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Lung Cancer

NEWS
November 14, 2005 | By Sally A. Downey INQUIRER STAFF WRITER
David S. Frieder, 67, of Bala Cynwyd, a former sales executive and financial adviser who advocated for cancer patients, died of lung cancer Nov. 2 at his home. When Mr. Frieder was diagnosed with cancer five years ago, he became committed to bonding with his children and grandchildren, said his wife, Joan Snellenburg Frieder. He spent time with them in Bala and at their vacation home in Garrett County, Md., nicknamed "Camp David. " Between chemotherapy sessions, she said, he went whitewater rafting, hiked, golfed, attended ball games, and went out to dinner with his family.
NEWS
November 19, 2011 | By John P. Martin and Jeremy Roebuck, Inquirer Staff Writer
The child sex-abuse scandal that devastated the Pennsylvania State University football program and its fans added a new dimension Friday: Joe Paterno has cancer. The former coach, 84, was diagnosed last weekend with a "treatable form of lung cancer" during an examination for a bronchial illness, his son Scott said in a statement. Paterno "is currently undergoing treatment, and his doctors are optimistic that he will make a full recovery," Scott Paterno said. Details about the illness emerged as scrutiny continued of Paterno, other university officials, and Jerry Sandusky, the longtime assistant coach accused of molesting eight boys during and after his career at Penn State.
NEWS
June 24, 1986
"Fixing the odds in cancer stakes" by Dorothy Storck (June 12) is unfortunately no way to fix the odds in the cancer stakes. To discount air pollution as one of the major causes of lung cancer is to disregard the facts. Dr. Samuel Epstein, a prominent cancer scientist and authority on air pollution and cancer, contends in The Politics of Cancer that air pollution causes more than 40 percent of all cancers. His research comparing the states of New Jersey and Wyoming showed that while both states had approximately the same tobacco consumption per capita, New Jersey had 40 percent more lung cancer.
NEWS
February 7, 1986
Richard J. Hickey (Op-ed Page, Jan. 31) claims there is no scientific evidence that cigarette smoking causes lung cancer. The smoking of cigarettes began around 1900 and became popular during and after World War I. During the 1930s and '40s physicians were puzzled by the large number of men who were experiencing lung cancer - formerly a rare disease; in the 1950s it became clear that nearly all were cigarette smokers. The first definitive study, in 1950, reported that of 648 lung cancer patients, 94 percent smoked cigarettes and only 2 percent were nonsmokers.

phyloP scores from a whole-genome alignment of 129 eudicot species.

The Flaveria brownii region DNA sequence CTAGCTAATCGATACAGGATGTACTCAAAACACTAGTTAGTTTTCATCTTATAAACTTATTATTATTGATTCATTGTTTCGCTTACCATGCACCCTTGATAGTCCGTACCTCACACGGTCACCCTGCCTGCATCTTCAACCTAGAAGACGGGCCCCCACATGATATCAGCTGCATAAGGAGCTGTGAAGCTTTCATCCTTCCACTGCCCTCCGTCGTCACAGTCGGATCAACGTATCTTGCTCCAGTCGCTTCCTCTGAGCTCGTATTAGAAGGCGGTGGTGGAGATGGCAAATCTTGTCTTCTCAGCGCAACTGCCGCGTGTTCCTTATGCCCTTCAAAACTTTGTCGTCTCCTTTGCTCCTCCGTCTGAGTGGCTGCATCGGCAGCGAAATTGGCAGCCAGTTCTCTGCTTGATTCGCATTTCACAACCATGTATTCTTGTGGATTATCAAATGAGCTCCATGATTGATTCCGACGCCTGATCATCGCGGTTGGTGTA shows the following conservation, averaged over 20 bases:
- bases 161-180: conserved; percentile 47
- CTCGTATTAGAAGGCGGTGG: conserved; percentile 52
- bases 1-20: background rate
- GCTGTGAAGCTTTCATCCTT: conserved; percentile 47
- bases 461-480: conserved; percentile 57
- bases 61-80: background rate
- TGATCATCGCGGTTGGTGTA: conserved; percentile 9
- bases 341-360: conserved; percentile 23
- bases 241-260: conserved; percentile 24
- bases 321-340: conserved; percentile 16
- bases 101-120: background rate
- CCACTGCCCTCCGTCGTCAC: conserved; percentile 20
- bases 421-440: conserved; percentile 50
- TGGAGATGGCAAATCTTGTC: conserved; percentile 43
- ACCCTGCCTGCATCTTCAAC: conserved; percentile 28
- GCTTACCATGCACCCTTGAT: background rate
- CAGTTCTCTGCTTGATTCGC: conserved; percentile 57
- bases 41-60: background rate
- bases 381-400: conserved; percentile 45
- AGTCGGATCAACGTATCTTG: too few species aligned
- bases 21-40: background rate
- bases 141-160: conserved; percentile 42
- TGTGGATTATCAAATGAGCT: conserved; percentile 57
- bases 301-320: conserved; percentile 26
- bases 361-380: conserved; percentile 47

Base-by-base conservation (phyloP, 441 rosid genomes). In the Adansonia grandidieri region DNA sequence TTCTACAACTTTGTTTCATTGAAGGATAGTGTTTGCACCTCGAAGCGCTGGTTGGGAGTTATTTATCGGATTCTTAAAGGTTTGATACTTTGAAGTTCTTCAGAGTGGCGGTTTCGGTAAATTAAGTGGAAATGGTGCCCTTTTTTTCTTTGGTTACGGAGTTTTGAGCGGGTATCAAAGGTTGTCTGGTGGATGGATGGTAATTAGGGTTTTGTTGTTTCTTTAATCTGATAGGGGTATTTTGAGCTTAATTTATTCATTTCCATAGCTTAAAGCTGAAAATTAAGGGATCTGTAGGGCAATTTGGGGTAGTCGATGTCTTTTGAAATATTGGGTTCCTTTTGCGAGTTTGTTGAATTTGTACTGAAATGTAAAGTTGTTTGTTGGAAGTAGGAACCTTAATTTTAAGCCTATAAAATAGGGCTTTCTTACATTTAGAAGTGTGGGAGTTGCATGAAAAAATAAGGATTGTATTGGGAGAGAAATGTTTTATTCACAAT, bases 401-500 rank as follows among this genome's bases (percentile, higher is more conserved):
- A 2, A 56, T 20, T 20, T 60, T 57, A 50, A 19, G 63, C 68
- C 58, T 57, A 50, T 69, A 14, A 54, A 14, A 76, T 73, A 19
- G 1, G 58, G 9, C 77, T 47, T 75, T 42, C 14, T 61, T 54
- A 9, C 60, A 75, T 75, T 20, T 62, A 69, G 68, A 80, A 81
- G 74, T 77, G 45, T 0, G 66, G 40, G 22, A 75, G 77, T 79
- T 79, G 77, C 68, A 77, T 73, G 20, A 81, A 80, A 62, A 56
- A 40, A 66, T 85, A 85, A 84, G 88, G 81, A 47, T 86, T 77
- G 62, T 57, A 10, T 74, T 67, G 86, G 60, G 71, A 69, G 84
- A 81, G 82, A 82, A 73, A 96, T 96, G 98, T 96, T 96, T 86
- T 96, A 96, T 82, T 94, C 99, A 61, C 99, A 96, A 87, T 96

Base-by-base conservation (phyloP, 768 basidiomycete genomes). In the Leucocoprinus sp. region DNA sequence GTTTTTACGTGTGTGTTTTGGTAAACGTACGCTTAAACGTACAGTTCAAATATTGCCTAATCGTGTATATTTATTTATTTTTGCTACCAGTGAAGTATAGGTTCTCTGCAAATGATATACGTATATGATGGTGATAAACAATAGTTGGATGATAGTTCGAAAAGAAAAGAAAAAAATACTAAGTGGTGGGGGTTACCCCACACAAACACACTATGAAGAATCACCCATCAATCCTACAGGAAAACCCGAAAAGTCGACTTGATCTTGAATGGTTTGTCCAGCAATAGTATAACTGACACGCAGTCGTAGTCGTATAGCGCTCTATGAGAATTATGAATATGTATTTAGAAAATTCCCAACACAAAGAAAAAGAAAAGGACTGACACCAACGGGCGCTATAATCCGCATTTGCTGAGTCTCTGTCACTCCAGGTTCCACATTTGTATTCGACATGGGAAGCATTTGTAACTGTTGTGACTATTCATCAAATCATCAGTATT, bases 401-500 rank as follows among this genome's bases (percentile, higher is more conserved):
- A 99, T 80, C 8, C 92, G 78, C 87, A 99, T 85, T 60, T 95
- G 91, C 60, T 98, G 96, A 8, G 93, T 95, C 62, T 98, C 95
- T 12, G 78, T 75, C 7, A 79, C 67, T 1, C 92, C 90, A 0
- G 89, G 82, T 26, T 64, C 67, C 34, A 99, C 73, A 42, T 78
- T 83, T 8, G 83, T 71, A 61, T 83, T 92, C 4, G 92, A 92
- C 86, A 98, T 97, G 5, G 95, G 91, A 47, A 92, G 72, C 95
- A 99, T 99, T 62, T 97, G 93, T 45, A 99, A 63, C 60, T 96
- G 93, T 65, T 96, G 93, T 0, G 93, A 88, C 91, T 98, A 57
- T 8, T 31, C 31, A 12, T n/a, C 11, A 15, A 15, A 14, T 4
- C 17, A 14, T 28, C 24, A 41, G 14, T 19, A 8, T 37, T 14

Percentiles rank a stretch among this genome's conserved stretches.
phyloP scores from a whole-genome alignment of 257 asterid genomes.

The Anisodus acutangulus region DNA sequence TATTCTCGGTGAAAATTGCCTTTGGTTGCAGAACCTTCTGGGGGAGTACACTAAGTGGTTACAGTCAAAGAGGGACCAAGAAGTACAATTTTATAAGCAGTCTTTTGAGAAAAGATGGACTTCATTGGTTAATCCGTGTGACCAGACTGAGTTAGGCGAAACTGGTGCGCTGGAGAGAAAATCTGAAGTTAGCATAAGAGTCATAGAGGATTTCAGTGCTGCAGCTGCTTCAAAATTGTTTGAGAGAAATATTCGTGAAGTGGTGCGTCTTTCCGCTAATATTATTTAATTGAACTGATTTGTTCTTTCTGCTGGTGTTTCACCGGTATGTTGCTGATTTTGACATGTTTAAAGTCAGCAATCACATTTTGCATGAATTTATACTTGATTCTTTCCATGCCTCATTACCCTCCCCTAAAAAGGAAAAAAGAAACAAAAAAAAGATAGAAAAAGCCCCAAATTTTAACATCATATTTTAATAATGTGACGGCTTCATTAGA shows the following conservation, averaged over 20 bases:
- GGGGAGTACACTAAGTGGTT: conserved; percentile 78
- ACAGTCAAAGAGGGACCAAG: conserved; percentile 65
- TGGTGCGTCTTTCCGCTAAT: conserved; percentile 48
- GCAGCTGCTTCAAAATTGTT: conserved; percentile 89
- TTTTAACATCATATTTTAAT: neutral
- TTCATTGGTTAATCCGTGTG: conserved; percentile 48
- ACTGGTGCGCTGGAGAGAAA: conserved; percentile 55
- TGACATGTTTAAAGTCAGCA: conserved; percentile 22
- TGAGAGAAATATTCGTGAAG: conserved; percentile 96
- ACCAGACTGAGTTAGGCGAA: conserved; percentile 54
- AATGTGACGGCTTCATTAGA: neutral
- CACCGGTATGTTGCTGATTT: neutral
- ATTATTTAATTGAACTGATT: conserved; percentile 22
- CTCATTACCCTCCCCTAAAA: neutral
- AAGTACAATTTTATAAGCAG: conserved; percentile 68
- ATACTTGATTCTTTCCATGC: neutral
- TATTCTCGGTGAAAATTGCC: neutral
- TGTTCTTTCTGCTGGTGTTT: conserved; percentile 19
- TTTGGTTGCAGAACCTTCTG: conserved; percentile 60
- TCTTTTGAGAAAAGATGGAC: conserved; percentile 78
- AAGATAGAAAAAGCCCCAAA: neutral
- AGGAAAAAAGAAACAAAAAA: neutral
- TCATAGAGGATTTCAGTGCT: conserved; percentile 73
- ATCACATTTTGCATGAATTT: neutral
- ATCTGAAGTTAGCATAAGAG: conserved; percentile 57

NEWS
June 15, 2005 | By MARGARET O. KIRK For the Daily News
IF ALL GOES as planned in the Wistar Institute laboratory of Dr. David W. Speicher, he will one day walk into his physician's office for a routine checkup and wait patiently while his doctor draws an extra tube of blood. And the contents of that tube could foretell early signs of any number of cancers, including the first signs of lung cancer. According to Speicher, a blood test to detect lung cancer is only five, perhaps 10, years away from being a reality. He's leading a collaborative effort to develop just that with fellow scientists from Wistar, the University of Pennsylvania and the Fox Chase Cancer Center.
SPORTS
March 1, 2003 | Daily News Wire Services
Bobby Bonds is undergoing chemotherapy for lung cancer, 7 months after an operation to remove a cancerous tumor from his kidney. The Contra Costa Times in California reported yesterday that the lung cancer was diagnosed during the winter. He will undergo chemotherapy for 6 months. His son, Giants slugger Barry Bonds, confirmed the news. Bobby Bonds, 56, played for the Giants and seven other teams during a 14-season major league career, hitting 332 homers. Noteworthy Twins lefthander Eric Milton will have another operation on his left knee.
NEWS
January 8, 2013 | BY WILL BUNCH, Daily News Staff Writer bunchw@phillynews.com, 215-854-2957
RICHARD BEN CRAMER, an iconic journalist and author who won a Pulitzer Prize at the Inquirer for his vivid overseas reporting, died Monday evening in Baltimore after a battle with lung cancer. He was 62. Cramer, who'd been living on Maryland's Eastern Shore and had been working on a book about New York Yankees slugger Alex Rodriguez in recent years, died at Johns Hopkins Hospital in Baltimore, according to his close friend James McBride. Cramer's death was confirmed by family members to other news organizations late Monday.
NEWS
June 25, 2012 | By Marie McCullough, Inquirer Staff Writer
During a grueling operation early last year, when the intractable five-pound tumor seemed to mock his skills, thoracic surgeon Joseph S. Friedberg felt buoyed by what he and his scrub-suited crew had already achieved. The University of Pennsylvania team battles pleural mesothelioma, a rare, ferocious, incurable type of lung cancer. Typically, patients die within a year of diagnosis. Yet more than two years after treatment at Penn, 27 out of 38 patients - 71 percent - were still alive, including four who had marked five years.
FOOD
November 15, 1987 | The Inquirer staff
A preliminary study of women in China suggests that prolonged exposure to smoky fumes from cooking oils may be an important cause of lung cancer, a researcher says. Such a conclusion would help explain the relatively high rate of lung cancer among Chinese women who do not smoke, said William Blot, chief of the biostatistics branch at the National Cancer Institute. "One of the reasons why Chinese women have higher lung cancer rates may be the exposure to these fumes," Blot said in a recent interview.
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